Partnerships like these—with school families, parishes, local dioceses, the business and donor community and public entities—are critical to the success of our schools. With them, the future of Catholic schools and the students they serve looks bright. It is time to think differently about how we sustain Catholic schools so generations of children can benefit from the firm foundation and great education they provide. All you have to do is look at the happy faces of the children in our schools. Our kids know that our schools work.

From the archives, why the manger at Bethlehem was the first Catholic school.

Most Rev. Donald W. Wuerl is archbishop of Washington.

Comments

Giovanni Cavaletto | 12/30/2008 - 1:19am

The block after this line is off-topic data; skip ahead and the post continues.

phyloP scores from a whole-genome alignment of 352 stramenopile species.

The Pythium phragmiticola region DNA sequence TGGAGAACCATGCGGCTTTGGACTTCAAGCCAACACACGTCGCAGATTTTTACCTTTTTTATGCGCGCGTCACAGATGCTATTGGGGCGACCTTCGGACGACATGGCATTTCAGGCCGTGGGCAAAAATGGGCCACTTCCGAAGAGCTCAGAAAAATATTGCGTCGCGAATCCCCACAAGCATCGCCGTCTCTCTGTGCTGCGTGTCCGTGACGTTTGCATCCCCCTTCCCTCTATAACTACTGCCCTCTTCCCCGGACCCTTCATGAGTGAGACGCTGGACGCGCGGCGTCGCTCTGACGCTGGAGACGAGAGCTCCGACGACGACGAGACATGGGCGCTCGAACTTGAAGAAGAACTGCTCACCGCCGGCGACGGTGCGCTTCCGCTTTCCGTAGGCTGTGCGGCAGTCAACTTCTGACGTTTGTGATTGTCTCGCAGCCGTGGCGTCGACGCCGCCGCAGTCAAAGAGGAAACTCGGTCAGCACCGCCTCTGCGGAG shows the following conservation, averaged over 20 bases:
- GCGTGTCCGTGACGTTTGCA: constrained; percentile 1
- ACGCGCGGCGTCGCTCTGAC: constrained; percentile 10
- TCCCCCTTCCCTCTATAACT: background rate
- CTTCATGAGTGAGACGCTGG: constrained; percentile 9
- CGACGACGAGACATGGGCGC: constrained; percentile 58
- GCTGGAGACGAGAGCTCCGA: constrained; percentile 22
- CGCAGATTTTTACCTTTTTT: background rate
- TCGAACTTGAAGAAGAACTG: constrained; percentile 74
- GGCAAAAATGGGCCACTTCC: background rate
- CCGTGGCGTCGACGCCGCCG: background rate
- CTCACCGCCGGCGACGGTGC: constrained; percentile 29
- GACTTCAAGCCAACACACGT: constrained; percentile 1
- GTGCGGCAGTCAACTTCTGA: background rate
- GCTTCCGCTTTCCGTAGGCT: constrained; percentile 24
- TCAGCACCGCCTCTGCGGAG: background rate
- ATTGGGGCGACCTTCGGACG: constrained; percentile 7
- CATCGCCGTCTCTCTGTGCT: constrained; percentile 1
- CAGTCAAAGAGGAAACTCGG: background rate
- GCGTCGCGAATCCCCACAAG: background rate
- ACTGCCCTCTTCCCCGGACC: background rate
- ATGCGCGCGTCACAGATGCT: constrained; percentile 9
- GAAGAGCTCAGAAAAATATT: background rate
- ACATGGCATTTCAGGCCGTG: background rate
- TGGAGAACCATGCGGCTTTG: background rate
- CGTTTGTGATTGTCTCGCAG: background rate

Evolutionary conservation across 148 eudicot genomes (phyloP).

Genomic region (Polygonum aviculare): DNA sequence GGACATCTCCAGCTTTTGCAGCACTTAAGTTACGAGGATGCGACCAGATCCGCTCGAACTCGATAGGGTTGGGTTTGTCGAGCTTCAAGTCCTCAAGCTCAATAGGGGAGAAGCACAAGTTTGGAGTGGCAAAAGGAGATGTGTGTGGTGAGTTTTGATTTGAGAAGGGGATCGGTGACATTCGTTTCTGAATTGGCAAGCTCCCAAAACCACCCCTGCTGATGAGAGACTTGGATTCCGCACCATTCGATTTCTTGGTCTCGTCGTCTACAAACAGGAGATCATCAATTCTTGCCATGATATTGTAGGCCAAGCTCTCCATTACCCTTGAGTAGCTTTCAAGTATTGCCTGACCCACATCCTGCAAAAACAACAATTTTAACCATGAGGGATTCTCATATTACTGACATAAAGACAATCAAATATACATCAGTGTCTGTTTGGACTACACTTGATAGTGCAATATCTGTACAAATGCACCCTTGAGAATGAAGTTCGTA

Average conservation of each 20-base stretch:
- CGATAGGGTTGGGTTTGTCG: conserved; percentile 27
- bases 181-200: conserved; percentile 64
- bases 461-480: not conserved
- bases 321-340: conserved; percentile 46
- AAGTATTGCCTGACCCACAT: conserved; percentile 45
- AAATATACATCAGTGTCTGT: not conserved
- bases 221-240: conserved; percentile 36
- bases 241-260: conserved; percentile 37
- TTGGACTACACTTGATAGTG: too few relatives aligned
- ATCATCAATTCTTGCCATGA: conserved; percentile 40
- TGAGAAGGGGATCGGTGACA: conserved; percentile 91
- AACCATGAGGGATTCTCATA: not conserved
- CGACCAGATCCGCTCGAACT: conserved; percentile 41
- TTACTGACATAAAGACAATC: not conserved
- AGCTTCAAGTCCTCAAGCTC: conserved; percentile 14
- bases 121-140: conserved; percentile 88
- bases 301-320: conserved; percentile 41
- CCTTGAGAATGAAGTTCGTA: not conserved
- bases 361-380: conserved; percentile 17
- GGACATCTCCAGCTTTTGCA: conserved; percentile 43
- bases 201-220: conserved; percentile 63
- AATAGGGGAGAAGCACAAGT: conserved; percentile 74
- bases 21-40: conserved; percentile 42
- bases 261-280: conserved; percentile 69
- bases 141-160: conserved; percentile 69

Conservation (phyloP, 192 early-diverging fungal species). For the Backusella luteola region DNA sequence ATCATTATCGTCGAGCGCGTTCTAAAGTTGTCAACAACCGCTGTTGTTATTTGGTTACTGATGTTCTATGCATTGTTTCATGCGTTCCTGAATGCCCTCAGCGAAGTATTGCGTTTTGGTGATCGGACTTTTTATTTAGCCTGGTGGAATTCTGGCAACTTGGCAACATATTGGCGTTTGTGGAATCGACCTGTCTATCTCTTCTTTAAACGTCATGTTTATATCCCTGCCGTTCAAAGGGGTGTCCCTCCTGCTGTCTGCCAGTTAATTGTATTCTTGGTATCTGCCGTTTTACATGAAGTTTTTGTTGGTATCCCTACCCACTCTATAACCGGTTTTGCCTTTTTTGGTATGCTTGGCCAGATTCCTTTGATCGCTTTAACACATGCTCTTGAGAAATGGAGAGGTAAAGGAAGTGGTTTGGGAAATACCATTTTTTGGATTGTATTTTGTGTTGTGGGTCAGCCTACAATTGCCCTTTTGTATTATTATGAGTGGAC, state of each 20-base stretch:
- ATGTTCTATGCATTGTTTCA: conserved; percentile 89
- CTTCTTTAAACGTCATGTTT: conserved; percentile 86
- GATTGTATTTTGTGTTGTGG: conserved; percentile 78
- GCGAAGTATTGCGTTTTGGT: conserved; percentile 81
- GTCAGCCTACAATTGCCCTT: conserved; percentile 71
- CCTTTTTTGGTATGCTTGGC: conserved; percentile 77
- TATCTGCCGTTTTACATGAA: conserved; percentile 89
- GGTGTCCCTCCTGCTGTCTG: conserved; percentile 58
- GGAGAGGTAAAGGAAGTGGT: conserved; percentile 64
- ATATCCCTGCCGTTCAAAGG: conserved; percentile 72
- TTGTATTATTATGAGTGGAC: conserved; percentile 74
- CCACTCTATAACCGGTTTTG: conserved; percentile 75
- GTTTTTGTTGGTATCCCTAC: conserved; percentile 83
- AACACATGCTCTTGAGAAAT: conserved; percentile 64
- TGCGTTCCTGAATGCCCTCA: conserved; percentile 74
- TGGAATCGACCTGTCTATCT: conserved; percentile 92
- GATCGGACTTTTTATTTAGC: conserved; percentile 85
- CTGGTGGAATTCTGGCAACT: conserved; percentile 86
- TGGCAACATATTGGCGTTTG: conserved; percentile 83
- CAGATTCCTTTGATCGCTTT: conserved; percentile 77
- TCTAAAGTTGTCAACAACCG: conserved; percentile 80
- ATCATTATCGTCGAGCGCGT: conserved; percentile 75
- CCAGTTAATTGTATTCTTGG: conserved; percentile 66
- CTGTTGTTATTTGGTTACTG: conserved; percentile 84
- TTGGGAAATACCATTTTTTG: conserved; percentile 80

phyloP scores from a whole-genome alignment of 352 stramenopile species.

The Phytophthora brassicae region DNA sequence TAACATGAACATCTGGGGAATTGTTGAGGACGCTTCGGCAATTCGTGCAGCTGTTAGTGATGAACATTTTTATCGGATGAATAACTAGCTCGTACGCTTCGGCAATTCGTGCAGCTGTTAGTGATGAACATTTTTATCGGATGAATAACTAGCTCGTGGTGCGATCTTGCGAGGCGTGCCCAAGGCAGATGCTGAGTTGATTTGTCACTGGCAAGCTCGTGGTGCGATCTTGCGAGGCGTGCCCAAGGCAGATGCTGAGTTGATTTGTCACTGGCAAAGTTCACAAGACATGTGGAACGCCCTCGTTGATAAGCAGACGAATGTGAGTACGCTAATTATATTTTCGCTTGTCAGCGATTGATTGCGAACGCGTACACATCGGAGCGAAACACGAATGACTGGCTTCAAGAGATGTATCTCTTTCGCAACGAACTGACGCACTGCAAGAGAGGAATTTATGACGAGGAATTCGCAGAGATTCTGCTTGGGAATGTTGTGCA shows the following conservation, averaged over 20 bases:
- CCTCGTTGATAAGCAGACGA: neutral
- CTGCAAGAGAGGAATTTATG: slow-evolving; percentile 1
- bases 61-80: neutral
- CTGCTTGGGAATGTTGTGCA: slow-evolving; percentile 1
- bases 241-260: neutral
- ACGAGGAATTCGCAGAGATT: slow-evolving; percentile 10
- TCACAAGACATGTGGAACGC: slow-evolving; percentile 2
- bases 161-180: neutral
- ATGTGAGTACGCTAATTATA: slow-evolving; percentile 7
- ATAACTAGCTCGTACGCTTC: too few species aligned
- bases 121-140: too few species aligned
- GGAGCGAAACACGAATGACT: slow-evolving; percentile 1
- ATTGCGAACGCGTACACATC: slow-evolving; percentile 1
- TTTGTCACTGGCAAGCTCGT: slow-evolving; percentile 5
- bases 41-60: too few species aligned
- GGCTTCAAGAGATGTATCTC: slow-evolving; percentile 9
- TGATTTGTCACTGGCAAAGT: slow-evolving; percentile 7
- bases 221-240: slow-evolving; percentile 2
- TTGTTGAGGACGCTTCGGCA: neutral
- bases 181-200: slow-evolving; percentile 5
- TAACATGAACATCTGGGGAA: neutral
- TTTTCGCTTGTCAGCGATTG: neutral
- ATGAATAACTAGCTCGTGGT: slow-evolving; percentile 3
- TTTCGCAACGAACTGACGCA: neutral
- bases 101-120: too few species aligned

PS. Ideas for Catholic School Development Committees: Obtain baptismal lists to invite parents of 5 year olds to consider your school. Give presentations and school handouts to CCD families about what is available at the school. In Santa Maria, CA we had nearly 2,000 students enrolled in CCD programs at our school's 3 feeder parishes. The school had 240 students, and romom for for 100 more. Educate principals and pastors about incremental income. Don't simply raise tuition to cover costs, thus causing a higher barrier for many families. Rather, think of how to bring more students into the classrooms, spreading overhead costs over more students. It costs little more to teach 35 kids than it does to teach 15 in a classroom. Ask feeder parishes without schools to allow room in the bulletin and at the pulpit to promote the school. Have school masses at the feeder parishes instead of only at the home parish. Ask parishes to compile email lists of parishoners to facilitate fast, affordable ways to send out information. Present the school case to small faith communities. Many of today's immigrants simply do not know the blue-collar history of our schools. Reach out to High School and Catholic college alumni groups for support. Create a show for EWTN or Sirius Catholic Radio on the vibrancy and value of Parochial schools. Invite prominent alumni to help with a book to benefit Catholic schools. What a group we have. Bill Clinton, Bill O'Reilly, Chris Matthews, Richard Riordan, Sean Combs, Antonio Villaraigosa, Soledad O'Brien. Too bad we have lost Ed Bradley and Tim Russert. Inspire the faithful about the schools as our toehold in the 21st Century, instead of haranguing about what they used to be. Provide leadership training for principals in student recruitment and fund-raising. Good luck and thank you to all those working to strengthen our schools. Giovanni